(The Queen of Macaroons), has begun selling her homemade French macaroons to La Jollans via her catering company. La reine, aka Grace Abdo, seems to have found a niche in the dessert world.
“Most places are not going to serve macaroons because they are so expensive to make,” Abdo said. “[They are] not using regular flour and eggs ... to make them really gourmet, the way they should be, it costs a lot of money and you need to have someone really train you to do it ... and it takes hours. It’s not the favorite as far as value if you’re counting pennies.”
In addition to being expensive, Abdo said the technique takes skill and practice to master. Her skills came from an intense two-month study at the Paul Bocuse Institute in France, Abdo’s home. There, she learned how to tell when ingredients and textures were just right.
“If you look at a macaroon recipe, it’s going to call for almond flour, sugar and egg whites to make the shell, and that’s all, you don’t need anything else,” she said. “So when you’re reading the recipe, you go ‘well I can do this. What could be easier, right?’ No.”
She said the almond flour used must have a powdery consistency. “If it’s not like powder, you have to make it like powder. You have to sift it and sift it and blend it and sift and blend it and resift it.” She added that once the mixture is made, only feeling will tell when it’s ready.
“You have to do it by hand and that is tricky because you cannot say mix for 3 minutes or 8 minutes; there is no time, it’s all about feeling,” she said.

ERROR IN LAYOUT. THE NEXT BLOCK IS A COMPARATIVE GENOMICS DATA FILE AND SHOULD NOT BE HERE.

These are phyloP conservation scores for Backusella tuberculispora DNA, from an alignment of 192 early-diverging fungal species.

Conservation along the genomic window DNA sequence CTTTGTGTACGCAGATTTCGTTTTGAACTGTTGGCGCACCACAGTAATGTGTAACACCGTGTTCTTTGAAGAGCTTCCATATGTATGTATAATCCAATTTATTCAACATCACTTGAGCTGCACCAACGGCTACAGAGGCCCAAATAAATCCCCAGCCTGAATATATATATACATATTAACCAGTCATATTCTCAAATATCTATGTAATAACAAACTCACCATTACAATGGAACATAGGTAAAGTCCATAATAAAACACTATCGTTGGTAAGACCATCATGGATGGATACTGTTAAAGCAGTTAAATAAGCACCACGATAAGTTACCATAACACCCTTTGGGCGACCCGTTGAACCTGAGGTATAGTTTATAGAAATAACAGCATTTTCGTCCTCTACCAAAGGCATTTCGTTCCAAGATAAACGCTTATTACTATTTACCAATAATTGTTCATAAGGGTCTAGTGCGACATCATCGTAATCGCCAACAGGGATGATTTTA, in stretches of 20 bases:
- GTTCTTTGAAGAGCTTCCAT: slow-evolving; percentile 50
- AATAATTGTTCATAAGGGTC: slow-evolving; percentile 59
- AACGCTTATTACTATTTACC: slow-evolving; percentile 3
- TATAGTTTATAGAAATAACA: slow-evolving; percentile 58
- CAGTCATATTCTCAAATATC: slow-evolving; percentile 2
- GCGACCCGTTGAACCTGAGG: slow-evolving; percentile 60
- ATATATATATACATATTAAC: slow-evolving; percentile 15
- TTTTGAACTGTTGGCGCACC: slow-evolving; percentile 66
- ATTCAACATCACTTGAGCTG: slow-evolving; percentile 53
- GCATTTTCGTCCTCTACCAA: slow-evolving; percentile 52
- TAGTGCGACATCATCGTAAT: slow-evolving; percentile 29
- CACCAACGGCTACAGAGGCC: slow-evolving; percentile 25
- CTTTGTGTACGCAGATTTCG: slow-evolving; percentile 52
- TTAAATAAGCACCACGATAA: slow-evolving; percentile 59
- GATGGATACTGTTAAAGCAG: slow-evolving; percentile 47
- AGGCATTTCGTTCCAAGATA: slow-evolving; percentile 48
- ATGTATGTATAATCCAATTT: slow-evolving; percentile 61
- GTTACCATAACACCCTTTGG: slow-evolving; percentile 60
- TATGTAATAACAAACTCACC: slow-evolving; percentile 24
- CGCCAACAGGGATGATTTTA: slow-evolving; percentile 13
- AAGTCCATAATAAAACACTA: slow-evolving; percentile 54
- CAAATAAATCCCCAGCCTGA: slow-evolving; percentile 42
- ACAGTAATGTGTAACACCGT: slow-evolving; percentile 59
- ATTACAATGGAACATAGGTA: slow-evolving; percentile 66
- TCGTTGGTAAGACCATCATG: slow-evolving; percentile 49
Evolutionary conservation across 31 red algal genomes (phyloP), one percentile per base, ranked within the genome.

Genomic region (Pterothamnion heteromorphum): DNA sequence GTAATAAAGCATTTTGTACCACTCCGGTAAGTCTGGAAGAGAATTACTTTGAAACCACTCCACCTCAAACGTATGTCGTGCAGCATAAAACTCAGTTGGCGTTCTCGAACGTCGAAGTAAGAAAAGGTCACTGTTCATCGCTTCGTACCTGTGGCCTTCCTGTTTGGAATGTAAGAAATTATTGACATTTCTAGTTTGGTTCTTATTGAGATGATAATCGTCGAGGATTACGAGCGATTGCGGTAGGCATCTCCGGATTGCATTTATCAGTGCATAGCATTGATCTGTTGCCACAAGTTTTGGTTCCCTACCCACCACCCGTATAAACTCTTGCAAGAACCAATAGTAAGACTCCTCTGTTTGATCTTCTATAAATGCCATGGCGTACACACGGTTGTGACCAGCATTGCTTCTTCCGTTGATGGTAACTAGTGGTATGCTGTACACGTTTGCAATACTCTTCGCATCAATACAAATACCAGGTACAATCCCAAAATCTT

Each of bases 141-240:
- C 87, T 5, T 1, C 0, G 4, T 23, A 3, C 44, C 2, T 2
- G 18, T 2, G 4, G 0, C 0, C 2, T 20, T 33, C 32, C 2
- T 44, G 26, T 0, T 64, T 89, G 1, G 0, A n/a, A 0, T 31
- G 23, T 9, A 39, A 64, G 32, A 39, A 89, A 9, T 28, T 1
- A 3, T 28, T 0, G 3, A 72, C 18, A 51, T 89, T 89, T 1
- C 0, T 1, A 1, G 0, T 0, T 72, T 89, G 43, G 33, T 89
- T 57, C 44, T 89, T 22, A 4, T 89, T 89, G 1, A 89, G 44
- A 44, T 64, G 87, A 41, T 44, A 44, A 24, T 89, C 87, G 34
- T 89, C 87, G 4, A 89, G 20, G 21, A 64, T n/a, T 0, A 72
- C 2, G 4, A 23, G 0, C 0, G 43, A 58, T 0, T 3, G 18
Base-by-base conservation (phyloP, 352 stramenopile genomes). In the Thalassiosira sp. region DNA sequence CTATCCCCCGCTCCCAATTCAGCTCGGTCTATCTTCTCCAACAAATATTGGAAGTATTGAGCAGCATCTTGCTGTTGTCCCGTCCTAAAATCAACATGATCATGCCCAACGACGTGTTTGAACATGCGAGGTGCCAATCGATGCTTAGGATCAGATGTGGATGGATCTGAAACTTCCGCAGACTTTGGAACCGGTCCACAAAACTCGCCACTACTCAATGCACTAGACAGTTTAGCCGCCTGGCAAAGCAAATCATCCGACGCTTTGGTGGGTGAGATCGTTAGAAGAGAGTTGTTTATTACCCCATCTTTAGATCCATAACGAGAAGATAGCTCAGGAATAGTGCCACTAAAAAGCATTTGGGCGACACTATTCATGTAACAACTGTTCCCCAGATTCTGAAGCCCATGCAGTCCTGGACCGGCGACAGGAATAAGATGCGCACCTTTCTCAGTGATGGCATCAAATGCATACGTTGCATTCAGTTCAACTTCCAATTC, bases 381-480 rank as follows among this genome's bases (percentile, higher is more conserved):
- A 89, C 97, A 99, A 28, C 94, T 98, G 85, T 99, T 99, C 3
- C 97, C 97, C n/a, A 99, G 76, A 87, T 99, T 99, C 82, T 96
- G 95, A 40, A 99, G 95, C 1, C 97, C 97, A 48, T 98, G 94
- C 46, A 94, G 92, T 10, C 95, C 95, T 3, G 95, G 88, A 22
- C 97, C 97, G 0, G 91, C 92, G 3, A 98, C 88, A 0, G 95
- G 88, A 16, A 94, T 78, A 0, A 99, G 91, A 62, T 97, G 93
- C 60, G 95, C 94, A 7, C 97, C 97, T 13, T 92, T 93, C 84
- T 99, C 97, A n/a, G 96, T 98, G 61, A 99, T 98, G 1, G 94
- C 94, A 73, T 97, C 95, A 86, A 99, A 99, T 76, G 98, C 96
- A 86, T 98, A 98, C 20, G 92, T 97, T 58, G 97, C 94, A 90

So why do it?
“I really think San Diego needed good French macaroons,” she said. She also said there is a curiosity in La Jolla, where most of her business is. “Most people have never tasted them and there are still some people who don’t know what they are, so there is a lot of curiosity to try them.”
Other local pastry chefs agree they are difficult and laborious to make, which is why many local restaurants only sell them on occasion.
Didier Pellerud, pastry chef at Aroma Café, said they take 2-3 hours to make, so he does not make or sell them on a regular basis.
Jojo Rossi of Whisknladle said they are hard to make when it’s humid and they are very temperamental. Rossi said Whisknladle is selling them more now because the weather is not humid or rainy, but she could see how they are “too labor intensive for some people to do (on a regular basis).”